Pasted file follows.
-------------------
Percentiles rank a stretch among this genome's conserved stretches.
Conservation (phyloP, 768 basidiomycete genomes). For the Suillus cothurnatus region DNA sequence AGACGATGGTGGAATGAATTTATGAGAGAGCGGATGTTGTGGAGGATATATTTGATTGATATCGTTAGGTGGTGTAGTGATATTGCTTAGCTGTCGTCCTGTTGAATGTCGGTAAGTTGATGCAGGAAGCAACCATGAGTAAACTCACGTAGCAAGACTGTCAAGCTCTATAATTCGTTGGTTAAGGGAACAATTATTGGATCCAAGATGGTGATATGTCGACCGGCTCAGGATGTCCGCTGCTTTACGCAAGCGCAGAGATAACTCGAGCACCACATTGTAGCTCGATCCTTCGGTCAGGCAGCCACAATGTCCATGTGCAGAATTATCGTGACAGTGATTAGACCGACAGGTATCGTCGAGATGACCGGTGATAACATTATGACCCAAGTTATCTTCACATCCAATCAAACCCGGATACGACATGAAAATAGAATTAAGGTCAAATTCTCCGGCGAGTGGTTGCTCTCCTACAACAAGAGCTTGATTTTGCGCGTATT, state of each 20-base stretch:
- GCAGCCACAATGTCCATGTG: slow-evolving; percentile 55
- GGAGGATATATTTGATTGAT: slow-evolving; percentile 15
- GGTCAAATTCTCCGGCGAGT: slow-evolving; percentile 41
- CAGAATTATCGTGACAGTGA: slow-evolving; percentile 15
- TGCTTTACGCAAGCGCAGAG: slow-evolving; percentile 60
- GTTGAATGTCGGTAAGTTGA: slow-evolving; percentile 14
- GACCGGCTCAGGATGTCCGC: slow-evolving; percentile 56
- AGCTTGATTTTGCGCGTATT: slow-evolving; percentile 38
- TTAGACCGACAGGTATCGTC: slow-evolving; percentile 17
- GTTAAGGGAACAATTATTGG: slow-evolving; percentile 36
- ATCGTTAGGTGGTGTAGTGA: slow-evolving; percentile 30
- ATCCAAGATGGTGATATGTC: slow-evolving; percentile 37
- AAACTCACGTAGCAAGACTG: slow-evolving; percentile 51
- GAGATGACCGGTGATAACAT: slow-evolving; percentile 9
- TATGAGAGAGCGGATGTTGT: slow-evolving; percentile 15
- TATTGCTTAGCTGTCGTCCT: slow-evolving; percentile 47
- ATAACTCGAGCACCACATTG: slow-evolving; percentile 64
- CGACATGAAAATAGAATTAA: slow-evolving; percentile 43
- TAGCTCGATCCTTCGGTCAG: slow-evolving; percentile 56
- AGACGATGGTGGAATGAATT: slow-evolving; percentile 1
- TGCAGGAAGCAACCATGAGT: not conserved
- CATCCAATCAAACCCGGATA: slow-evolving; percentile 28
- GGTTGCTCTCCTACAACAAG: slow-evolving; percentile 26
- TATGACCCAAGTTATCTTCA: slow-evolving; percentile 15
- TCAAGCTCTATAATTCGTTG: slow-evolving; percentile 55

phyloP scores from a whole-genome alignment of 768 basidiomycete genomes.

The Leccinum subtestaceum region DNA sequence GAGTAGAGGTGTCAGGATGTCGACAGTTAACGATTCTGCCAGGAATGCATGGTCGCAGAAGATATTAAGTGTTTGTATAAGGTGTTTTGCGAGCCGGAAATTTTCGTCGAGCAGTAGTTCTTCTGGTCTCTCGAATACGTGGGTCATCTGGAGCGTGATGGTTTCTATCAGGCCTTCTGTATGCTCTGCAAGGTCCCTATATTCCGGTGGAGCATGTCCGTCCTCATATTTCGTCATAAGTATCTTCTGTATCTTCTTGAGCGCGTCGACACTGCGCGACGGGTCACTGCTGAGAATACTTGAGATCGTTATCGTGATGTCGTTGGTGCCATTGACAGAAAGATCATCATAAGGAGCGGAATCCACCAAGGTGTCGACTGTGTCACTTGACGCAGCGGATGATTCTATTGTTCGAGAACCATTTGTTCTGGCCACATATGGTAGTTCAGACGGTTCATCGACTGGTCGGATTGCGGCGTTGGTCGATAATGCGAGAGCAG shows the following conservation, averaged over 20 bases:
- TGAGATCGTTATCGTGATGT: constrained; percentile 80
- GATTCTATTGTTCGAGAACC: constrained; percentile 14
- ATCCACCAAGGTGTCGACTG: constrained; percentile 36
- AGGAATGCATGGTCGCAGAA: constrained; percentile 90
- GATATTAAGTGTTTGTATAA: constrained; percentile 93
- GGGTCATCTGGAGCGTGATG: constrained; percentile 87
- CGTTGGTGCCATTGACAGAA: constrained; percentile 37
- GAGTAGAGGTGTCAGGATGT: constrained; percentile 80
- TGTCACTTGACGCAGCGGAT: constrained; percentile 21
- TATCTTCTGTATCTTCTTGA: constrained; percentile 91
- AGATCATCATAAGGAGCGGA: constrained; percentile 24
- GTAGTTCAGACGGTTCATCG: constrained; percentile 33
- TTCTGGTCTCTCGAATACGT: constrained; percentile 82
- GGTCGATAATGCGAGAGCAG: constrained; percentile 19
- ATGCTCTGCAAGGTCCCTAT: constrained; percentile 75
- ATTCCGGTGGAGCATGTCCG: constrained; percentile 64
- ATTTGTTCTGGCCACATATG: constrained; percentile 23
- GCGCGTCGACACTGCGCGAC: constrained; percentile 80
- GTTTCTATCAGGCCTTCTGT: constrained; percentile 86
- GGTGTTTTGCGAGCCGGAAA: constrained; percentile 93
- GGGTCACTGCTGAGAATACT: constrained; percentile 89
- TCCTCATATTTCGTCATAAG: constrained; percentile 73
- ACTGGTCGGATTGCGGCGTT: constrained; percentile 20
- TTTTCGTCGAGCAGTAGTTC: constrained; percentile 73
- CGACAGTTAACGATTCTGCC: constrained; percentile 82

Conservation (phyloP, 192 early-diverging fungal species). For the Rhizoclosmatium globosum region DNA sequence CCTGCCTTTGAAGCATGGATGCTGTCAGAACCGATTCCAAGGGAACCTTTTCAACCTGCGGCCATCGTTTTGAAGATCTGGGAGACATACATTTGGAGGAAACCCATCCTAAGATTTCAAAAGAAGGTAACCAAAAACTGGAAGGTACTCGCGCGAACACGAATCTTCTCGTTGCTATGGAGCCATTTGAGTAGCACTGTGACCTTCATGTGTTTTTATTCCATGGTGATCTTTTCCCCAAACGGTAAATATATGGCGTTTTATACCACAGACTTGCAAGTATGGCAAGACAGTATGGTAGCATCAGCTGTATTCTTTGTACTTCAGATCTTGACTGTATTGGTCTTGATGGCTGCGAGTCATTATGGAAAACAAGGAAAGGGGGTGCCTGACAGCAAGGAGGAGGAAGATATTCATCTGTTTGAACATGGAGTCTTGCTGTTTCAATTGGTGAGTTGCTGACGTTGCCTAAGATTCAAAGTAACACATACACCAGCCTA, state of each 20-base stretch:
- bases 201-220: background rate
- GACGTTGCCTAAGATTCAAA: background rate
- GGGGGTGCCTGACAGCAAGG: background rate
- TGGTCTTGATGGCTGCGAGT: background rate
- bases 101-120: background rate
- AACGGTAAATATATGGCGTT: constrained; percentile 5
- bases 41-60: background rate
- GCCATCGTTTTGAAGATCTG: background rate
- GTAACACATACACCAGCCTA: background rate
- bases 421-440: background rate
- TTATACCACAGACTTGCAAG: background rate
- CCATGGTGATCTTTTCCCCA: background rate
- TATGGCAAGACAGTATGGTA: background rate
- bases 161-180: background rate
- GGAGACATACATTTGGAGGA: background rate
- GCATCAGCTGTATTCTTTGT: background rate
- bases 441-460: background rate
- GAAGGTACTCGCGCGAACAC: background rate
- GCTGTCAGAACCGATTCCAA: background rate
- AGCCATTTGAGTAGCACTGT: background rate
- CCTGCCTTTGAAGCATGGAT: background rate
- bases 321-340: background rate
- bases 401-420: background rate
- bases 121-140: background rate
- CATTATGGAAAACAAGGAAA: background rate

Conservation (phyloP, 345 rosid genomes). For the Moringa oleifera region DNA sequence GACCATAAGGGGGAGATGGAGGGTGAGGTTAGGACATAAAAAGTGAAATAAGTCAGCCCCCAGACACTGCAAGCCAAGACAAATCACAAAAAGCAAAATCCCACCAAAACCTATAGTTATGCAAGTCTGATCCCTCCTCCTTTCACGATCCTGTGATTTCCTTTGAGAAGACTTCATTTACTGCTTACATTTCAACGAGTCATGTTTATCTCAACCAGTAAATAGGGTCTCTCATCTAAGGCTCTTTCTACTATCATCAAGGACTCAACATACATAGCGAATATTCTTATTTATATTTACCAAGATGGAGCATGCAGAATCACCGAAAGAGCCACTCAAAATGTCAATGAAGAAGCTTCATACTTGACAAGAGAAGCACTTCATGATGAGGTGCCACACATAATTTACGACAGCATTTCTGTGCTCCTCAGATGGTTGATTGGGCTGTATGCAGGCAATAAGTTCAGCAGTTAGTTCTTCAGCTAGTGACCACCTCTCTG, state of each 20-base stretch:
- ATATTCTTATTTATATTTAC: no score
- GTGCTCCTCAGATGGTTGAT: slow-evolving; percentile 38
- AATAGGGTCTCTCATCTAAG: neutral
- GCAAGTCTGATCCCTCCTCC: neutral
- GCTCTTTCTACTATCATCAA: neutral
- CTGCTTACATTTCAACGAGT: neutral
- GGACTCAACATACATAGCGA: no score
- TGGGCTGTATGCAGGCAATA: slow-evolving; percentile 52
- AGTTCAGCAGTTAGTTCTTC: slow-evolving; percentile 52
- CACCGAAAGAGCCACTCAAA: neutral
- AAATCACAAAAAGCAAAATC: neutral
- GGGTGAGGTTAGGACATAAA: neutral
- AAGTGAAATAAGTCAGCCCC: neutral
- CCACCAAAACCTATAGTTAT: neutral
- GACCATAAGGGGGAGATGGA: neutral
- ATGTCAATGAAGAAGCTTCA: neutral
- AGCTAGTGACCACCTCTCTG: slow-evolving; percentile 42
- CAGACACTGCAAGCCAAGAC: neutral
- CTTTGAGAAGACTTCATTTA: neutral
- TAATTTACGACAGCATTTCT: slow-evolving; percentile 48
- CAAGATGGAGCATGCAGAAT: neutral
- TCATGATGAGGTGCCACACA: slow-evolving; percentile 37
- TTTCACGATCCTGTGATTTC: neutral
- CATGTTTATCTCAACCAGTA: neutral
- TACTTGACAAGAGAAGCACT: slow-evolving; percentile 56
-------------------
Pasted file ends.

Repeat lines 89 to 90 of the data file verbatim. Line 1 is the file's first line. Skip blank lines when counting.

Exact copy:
- TGGGCTGTATGCAGGCAATA: slow-evolving; percentile 52
- AGTTCAGCAGTTAGTTCTTC: slow-evolving; percentile 52